ALL THE truth that has developed itself at this length step by step, each bringing forward a fresh aspect of the integral knowledge and founding on it some result of spiritual state and action, has now to take a turn of immense importance. The Teacher therefore takes care first to draw attention to the decisive character of what he is about to say, so that the mind of Arjuna may be awakened and attentive. For he is going to open his mind to the knowledge and sight of the integral Divinity and lead up to the vision of the eleventh book, by which the warrior of Kurukshetra becomes conscious of the author and upholder of his being and action and mission, the Godhead in man and the world, whom nothing in man and the world limits or binds, because all proceeds from him, is a movement in his infinite being, continues and is supported by his will, is justified in his divine self-knowledge, has him always for its origin, substance and end. Arjuna is to become aware of himself as existing only in God and as acting only by the power within him, his workings only an instrumentality of the divine action, his egoistic consciousness only a veil and to his ignorance a misrepresentation of the real being within him which is an immortal spark and portion of the supreme Godhead.
This vision is to remove whatever doubt may still remain within his mind; it is to make him strong for the action from which he has shrunk, but to which he is irrevocably commanded and can no more recoil from it, — for to recoil would be the negation and denial of the divine will and sanction within him already expressed in his individual consciousness but soon to assume the appearance of the greater cosmic sanction. For now the world Being appears to him as the body of God ensouled by the eternal Time-spirit and with its majestic and dreadful voice missions him to the crash of the battle. He is called by it to
the liberation of his spirit, to the fulfilment of his action in the cosmic mystery, and the two — liberation and action — are to be one movement. His intellectual doubts are clearing away as a greater light of self-knowledge and the knowledge of God and Nature is being unfolded before him. But intellectual clarity is not enough; he must see with the inner sight illumining his blind outward human vision, so that he may act with the consent of his whole being, with a perfect faith in all his members, sraddha, with a perfect devotion to the Self of his self and the Master of his being and to the same Self of the world and Master of all being in the universe.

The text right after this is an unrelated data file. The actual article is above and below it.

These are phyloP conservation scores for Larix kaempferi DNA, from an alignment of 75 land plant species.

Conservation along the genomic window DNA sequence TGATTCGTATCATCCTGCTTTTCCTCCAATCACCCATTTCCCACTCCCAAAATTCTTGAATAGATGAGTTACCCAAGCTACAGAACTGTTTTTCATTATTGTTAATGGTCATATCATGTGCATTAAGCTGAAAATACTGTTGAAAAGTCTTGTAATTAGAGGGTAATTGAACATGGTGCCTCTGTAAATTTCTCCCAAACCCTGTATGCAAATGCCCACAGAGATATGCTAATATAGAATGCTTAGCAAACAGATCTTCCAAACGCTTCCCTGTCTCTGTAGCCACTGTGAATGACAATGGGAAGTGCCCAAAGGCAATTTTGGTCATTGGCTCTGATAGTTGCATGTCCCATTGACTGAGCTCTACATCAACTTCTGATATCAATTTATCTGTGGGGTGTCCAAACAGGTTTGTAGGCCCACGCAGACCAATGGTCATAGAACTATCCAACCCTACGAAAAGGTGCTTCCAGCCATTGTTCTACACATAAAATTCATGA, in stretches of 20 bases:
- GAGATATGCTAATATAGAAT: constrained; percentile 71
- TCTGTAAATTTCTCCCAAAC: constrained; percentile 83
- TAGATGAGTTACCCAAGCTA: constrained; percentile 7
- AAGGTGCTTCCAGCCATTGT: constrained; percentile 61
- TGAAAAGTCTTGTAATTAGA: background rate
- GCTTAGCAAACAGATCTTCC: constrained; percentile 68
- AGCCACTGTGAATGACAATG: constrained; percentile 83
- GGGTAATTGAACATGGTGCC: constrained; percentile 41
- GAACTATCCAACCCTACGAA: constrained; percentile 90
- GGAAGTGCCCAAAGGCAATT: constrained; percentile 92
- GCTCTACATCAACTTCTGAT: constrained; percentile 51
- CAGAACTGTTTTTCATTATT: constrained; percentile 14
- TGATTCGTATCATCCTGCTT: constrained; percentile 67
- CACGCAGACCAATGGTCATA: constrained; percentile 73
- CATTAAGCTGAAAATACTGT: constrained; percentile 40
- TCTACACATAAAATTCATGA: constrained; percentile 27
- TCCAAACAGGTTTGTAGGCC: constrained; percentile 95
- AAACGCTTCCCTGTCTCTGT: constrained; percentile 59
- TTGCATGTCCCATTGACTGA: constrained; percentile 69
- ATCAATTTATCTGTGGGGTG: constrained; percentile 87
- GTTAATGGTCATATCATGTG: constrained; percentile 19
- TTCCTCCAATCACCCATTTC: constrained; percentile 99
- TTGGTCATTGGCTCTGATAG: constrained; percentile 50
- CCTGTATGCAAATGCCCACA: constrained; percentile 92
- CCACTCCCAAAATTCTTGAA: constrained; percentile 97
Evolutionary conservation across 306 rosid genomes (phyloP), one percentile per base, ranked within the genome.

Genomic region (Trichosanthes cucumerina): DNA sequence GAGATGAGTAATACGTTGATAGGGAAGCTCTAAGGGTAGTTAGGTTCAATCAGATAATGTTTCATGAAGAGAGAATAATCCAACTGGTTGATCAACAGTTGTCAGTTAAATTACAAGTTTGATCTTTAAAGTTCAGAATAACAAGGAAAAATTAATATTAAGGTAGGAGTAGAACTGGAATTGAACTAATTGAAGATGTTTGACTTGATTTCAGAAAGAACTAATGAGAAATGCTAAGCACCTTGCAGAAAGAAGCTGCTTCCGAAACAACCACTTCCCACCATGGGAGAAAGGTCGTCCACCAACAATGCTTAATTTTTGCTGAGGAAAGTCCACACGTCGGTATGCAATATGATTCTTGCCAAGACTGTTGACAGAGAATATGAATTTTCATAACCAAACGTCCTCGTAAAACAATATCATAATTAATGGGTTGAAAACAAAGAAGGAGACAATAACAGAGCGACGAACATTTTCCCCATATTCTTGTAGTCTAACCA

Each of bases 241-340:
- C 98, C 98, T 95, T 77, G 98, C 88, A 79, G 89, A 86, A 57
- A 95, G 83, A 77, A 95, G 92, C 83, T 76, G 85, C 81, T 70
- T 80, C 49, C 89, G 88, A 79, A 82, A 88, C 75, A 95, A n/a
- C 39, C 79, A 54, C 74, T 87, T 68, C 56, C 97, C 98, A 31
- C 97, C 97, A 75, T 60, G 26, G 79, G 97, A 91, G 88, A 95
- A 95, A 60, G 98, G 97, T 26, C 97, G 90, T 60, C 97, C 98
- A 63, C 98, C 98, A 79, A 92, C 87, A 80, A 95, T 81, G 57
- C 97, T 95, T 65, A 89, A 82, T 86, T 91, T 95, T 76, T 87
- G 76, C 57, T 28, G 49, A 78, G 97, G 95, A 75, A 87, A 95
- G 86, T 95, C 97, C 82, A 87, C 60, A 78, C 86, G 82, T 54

All that has gone before laid the foundations of the knowledge or prepared its first necessary materials or scaffolding, but now the full frame of the structure is to be placed before his unsealed vision. All that is to come after will have its great importance because it will analyse parts of this frame, show in what this or that in it consists; but in substance the integral knowledge of the Being who is speaking to him is to be now unveiled to his eyes so that he cannot choose but see. What has gone before showed him that he is not bound fatally to the knot of the ignorance and egoistic action in which he had hitherto remained contented till its partial solutions sufficed no longer to satisfy his mind bewildered by the conflict of opposite appearances that make up the action of the world and his heart troubled by the entanglement of his works from which he feels himself unable to escape except by renunciation of life and works. He has been shown that there are two opposed ways of working and living, one in the ignorance of the ego, one in the clear self-knowledge of a divine being. He may act with desire, with passion, an ego driven by the qualities of the lower Nature, subject to the balance of virtue and sin, joy and sorrow, preoccupied with the fruits and consequences of his works, success and defeat, good result and evil result, bound on the world machine, caught up in a great tangle of action and inaction and perverse action which perplex the heart and mind and soul of man with their changing and contrary masks and appearances. But he is not utterly tied down to the works of the ignorance; he may do if he will the …
works of knowledge. He may act here as the higher thinker, the knower, the Yogin, the seeker of freedom first and afterwards the liberated spirit. To perceive that great possibility and to keep his will and intelligence fixed on the knowledge and self-vision which will realise and make it effectual, is the path of escape from his sorrow and bewilderment, the way out of the human riddle.
There is a spirit within us calm, superior to works, equal, not bound in this external tangle, surveying it as its supporter, source, immanent witness, but not involved in it. Infinite, containing all, one self in all, it surveys impartially the whole action of nature and it sees that it is only the action of Nature, not its own action. It sees that the ego and its will and its intelligence are all a machinery of Nature and that all their activities are determined by the complexity of her triple modes and qualities. The eternal spirit itself is free from these things. It is free from them because it knows; it knows that Nature and ego and the personal being of all these creatures do not make up the whole of existence. For existence is not merely a glorious or a vain, a wonderful or a dismal panorama of a constant mutation of becoming. There is something eternal, immutable, imperishable, a timeless self-existence; that is not affected by the mutations of Nature. It is their impartial witness, neither affecting nor affected, neither acting nor acted upon, neither virtuous nor sinful, but always pure, complete, great and unwounded. Neither grieving nor rejoicing at all that afflicts and attracts the egoistic being, it is the friend of none, the enemy of none, but one equal self of all. Man is not now conscious of this self, because he is wrapped up in his outward-going mind, because he will not learn or has not learned to live within; he does not detach himself, draw back from his action and observe it as the work of Nature. Ego is the obstacle, the linch-pin of the wheel of delusion, the loss of the ego in the soul's self the first condition of freedom. To become spirit, no longer merely a mind and ego, is the opening word of this message of liberation.